You, dear members, have been the highlight of my nearly 22 years here at the Texas Medical Association – working with you, getting to know you, seeing health care through your eyes. Quite frequently, those professional relationships turn into personal friendships, which I treasure.
Of course, with nearly 53,000 physician and medical student members at TMA, I’m always meeting and working with new ones – like Dallas obstetrician Eugene Hunt, MD.
I’d never met Dr. Hunt, but reached out to him last year as we were writing Healthy Vision 2025, the latest edition of TMA’s advocacy blueprint. A major section of the document details our legislative plans to address Texas’ alarming increase in maternal morbidity and mortality. I wanted to include the story of a physician who had been through the trauma of losing a new mother post-partum. I got a tip to call Dr. Hunt.
As a former newspaper reporter, I knew that sources frequently decline the invitation to recount sad stories. I also know that those stories, told with sufficient detail and authenticity, could be extraordinarily moving and effective.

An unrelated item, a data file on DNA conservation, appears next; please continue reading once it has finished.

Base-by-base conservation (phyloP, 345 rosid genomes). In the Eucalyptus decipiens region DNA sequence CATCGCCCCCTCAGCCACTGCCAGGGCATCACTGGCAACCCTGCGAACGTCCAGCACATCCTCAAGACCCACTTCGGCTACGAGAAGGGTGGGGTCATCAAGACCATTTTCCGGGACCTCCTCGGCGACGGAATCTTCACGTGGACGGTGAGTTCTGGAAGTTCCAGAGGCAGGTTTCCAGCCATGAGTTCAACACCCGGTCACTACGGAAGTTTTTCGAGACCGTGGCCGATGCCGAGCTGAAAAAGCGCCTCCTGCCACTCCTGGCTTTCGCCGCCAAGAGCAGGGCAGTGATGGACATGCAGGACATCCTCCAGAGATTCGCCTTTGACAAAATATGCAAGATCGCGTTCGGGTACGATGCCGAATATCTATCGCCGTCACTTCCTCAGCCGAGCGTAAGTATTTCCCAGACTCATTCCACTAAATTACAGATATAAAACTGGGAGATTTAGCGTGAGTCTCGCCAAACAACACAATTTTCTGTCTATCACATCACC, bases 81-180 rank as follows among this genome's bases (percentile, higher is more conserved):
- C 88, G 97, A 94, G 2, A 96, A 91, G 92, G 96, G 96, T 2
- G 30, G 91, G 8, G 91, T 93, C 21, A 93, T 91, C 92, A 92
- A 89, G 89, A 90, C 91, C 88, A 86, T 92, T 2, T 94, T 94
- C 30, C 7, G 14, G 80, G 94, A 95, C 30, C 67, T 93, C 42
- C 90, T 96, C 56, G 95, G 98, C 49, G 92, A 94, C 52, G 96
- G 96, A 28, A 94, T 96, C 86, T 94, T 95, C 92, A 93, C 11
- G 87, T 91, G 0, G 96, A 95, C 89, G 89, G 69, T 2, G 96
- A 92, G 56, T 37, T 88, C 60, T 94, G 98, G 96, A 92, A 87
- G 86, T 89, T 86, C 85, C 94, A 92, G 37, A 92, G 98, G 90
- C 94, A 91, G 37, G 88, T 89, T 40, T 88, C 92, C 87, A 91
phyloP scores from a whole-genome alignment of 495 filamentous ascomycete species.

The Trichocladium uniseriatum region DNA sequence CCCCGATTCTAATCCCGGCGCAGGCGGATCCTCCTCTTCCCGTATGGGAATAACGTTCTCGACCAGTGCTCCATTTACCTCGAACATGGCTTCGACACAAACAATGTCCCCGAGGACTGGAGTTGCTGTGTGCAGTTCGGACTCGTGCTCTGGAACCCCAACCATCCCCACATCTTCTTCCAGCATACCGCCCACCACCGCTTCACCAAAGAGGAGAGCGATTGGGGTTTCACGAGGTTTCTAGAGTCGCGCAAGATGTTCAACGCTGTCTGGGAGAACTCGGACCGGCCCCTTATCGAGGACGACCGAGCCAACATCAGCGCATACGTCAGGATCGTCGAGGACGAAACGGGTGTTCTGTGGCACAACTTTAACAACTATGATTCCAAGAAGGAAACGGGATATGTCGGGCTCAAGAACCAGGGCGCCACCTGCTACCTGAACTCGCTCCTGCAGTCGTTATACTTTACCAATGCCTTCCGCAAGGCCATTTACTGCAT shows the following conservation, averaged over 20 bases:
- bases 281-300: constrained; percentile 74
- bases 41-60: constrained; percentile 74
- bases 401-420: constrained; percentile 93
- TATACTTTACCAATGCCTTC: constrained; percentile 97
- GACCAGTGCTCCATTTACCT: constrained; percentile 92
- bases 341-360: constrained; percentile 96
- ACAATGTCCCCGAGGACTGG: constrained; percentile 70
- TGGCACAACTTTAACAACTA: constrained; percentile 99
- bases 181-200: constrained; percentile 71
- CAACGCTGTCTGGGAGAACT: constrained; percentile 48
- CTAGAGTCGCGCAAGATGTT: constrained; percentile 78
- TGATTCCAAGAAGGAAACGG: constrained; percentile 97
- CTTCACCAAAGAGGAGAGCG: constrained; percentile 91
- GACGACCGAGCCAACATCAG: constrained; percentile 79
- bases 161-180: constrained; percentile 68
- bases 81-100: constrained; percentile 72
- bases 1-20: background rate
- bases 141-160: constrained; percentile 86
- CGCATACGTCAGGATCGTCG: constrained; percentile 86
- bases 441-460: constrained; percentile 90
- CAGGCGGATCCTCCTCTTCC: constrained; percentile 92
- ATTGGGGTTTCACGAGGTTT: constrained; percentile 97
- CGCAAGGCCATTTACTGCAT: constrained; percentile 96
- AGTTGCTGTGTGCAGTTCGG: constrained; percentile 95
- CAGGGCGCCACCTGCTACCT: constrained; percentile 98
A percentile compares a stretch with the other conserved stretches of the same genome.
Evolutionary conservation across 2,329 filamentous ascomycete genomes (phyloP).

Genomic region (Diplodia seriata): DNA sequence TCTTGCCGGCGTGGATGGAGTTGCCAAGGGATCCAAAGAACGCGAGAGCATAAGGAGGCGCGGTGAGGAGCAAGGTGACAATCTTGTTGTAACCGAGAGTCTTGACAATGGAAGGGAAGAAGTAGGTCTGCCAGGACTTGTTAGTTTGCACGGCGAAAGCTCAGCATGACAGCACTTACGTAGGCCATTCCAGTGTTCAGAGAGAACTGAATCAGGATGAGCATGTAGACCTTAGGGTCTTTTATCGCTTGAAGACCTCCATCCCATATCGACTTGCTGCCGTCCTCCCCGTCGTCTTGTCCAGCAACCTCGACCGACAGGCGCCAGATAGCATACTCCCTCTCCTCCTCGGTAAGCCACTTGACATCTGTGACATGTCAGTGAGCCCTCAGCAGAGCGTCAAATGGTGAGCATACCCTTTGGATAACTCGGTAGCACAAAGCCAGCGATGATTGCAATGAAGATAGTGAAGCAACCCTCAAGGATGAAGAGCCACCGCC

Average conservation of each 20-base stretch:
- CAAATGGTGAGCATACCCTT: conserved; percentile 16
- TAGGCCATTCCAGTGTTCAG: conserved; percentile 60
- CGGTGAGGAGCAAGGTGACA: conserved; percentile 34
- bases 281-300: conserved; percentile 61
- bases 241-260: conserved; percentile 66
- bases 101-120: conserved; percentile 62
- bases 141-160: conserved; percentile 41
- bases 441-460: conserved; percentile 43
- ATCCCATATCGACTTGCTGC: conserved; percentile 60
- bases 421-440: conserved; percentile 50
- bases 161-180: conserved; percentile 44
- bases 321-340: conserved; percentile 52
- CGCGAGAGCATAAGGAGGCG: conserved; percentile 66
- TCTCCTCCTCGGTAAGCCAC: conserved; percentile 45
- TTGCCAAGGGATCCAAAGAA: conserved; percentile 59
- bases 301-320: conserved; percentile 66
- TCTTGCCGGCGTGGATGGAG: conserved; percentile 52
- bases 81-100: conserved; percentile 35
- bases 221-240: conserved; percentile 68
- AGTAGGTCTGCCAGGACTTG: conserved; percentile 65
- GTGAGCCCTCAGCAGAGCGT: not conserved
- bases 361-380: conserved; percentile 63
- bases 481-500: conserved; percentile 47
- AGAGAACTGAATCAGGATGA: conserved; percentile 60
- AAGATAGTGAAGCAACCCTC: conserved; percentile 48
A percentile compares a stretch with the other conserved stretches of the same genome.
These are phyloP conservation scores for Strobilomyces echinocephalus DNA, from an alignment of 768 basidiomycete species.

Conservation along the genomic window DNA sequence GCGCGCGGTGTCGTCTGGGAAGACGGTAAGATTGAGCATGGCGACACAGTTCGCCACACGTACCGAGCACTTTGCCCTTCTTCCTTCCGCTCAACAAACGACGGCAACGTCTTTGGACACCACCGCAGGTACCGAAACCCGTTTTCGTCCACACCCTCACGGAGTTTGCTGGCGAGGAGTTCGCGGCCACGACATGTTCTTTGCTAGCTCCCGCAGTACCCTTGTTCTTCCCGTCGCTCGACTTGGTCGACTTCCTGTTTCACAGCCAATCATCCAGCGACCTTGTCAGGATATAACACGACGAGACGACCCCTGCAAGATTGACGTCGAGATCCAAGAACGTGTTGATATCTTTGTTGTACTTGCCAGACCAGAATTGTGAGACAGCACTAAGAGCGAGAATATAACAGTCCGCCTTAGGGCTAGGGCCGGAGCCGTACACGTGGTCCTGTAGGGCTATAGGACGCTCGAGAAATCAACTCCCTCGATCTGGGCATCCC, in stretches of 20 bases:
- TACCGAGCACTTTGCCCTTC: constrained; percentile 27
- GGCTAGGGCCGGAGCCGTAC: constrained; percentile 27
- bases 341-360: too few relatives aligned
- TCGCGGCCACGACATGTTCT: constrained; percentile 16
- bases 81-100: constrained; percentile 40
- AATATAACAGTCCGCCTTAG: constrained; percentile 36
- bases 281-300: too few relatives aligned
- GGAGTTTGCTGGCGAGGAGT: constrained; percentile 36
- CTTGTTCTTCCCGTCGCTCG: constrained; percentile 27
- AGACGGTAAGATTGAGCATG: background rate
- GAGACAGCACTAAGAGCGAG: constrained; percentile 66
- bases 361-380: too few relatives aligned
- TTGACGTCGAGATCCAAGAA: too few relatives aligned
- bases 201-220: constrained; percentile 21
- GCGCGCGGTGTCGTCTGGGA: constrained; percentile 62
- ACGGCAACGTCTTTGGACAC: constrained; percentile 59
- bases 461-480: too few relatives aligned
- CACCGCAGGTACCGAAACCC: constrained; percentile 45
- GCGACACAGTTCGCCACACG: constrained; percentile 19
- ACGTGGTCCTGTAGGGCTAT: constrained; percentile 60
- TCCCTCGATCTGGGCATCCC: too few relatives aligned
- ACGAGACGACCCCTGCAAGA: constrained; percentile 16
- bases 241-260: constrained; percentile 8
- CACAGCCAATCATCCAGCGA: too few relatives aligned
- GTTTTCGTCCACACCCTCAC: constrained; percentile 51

I called and emailed Dr. Hunt with trepidation. I needn’t have. He was surprisingly open from the very beginning about two patients who had died – one just before going into labor, the other several weeks post-partum. We focused on the second case, in which a young mother had committed suicide after delivering her first child.
Over the course of two conversations, Dr. Hunt was quite frank and insightful as he explained the woman’s uneventful pregnancy and relatively uncomplicated post-partum, and the sudden and unexpected ending. He shared his roller-coaster emotional journey, the important changes he’s made in his practice as a result, and his zeal for every physician to screen every new mom for signs of post-partum depression.
I cried a bit while I interviewed Dr. Hunt – and a whole lot more as I listened to the recordings and wrote the story. Overall, I’m proud of the article, “It Didn’t Have to Be.” I think I captured the essence of Dr. Hunt’s story, the lessons he learned, and his passion for change.
What I failed to get across – what I guess I haven’t learned how to do in 35 years of writing – was the fear, the anger, the sadness, and the determination in Dr. Hunt’s voice. That’s what had moved me, but I feel as if I robbed my readers of the chance to experience all of that.
I’m sorry. I’ll do better next time.
Editor’s note: Our series on Healthy Vision 2025 continues next week with explorations of TMA’s advocacy agenda on the corporate practice of medicine, tort reform, scope of practice, and practice viability.
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